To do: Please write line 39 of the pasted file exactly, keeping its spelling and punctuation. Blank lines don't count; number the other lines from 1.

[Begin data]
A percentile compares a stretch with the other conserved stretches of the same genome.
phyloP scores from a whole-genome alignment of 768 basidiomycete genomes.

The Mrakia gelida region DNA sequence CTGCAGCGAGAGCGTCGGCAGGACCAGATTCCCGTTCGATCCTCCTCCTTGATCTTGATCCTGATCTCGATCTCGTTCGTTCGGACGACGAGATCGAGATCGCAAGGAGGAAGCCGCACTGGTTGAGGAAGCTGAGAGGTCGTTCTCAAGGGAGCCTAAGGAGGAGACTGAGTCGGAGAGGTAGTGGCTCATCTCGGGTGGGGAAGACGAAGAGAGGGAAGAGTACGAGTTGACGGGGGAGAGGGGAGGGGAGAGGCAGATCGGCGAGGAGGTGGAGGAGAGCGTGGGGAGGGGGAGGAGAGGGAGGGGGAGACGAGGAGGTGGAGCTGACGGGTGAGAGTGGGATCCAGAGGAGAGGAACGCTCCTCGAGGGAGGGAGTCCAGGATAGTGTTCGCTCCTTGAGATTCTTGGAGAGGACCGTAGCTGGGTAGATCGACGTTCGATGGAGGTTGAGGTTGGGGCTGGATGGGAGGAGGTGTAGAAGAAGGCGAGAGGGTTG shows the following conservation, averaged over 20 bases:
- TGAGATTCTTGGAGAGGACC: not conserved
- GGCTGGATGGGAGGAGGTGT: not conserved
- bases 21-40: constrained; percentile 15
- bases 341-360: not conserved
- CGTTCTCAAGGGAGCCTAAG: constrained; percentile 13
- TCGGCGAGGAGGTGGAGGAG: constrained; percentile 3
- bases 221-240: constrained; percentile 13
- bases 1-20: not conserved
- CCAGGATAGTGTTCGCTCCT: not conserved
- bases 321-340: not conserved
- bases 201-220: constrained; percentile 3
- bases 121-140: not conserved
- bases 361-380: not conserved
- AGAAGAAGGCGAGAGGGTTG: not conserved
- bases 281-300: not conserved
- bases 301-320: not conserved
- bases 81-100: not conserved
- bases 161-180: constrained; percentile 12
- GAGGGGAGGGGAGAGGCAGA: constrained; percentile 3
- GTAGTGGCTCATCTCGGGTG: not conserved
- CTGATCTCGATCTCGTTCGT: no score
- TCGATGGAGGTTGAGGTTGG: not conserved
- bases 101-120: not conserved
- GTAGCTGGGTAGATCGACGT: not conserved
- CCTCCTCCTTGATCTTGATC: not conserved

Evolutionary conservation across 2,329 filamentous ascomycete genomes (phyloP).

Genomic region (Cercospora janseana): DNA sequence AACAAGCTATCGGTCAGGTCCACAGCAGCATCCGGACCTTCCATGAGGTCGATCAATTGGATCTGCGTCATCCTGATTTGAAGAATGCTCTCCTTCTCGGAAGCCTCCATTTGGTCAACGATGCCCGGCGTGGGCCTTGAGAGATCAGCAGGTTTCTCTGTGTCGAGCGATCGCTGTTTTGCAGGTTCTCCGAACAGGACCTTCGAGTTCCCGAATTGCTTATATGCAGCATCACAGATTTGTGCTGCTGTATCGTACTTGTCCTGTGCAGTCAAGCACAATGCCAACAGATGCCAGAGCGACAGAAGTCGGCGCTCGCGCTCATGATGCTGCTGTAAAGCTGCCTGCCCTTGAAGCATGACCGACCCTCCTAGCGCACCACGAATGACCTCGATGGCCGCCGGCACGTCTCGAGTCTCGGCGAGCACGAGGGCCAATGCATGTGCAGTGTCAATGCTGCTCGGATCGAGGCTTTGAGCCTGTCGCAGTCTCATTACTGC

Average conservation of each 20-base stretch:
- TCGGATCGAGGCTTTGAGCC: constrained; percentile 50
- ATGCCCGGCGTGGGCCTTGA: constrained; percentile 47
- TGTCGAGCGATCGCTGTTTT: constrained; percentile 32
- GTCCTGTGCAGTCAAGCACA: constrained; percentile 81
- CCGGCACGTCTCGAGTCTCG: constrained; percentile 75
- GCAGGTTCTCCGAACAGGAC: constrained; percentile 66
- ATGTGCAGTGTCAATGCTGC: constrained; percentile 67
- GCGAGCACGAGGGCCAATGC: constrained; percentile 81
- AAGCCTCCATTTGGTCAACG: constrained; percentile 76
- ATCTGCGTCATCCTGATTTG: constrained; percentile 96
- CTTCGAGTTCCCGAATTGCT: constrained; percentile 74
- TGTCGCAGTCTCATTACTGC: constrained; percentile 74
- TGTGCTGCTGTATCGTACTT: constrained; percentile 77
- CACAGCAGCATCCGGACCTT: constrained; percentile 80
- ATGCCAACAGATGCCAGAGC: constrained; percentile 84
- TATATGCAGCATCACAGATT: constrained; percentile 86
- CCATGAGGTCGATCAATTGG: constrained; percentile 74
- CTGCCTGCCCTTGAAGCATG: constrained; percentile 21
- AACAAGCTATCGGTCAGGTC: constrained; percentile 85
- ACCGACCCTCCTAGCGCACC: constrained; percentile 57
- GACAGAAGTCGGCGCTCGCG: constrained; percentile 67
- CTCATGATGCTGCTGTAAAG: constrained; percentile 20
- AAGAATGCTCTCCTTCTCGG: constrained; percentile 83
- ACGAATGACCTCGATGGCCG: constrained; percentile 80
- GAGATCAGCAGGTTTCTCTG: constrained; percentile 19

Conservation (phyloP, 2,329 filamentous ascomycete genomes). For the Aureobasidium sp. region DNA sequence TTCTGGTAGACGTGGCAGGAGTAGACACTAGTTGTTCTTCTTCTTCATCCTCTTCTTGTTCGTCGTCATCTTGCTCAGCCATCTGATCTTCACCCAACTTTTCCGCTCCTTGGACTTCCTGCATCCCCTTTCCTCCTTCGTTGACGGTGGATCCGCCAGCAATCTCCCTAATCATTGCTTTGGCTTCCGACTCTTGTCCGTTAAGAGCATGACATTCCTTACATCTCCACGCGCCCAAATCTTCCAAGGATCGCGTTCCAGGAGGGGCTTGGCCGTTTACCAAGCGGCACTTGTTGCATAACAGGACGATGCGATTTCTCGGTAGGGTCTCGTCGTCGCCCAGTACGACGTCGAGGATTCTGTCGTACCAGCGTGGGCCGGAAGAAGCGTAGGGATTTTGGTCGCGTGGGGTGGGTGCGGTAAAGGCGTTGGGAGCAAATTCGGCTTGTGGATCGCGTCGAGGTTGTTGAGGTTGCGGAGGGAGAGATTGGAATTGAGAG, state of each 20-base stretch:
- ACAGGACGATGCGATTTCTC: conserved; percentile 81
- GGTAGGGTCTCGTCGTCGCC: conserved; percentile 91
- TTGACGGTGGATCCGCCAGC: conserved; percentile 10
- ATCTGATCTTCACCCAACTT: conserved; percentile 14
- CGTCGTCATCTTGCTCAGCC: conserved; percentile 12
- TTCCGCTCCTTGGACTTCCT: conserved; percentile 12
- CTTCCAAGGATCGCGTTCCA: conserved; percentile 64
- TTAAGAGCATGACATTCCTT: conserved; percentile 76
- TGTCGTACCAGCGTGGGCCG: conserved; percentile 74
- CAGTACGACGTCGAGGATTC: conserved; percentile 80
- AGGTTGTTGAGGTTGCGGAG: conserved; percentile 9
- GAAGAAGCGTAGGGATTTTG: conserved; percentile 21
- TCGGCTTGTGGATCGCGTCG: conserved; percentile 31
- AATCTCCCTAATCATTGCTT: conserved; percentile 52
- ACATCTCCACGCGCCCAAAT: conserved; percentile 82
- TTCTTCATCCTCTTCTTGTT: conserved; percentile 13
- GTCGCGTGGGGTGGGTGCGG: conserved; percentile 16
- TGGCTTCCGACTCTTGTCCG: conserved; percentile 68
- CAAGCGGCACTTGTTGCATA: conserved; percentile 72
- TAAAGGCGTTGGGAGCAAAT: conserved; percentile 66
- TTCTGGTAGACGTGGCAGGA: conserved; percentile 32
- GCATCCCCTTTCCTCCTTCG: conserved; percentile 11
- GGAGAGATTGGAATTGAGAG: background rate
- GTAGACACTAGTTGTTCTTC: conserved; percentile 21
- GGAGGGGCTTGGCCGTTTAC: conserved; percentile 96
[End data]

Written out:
- GCGAGCACGAGGGCCAATGC: constrained; percentile 81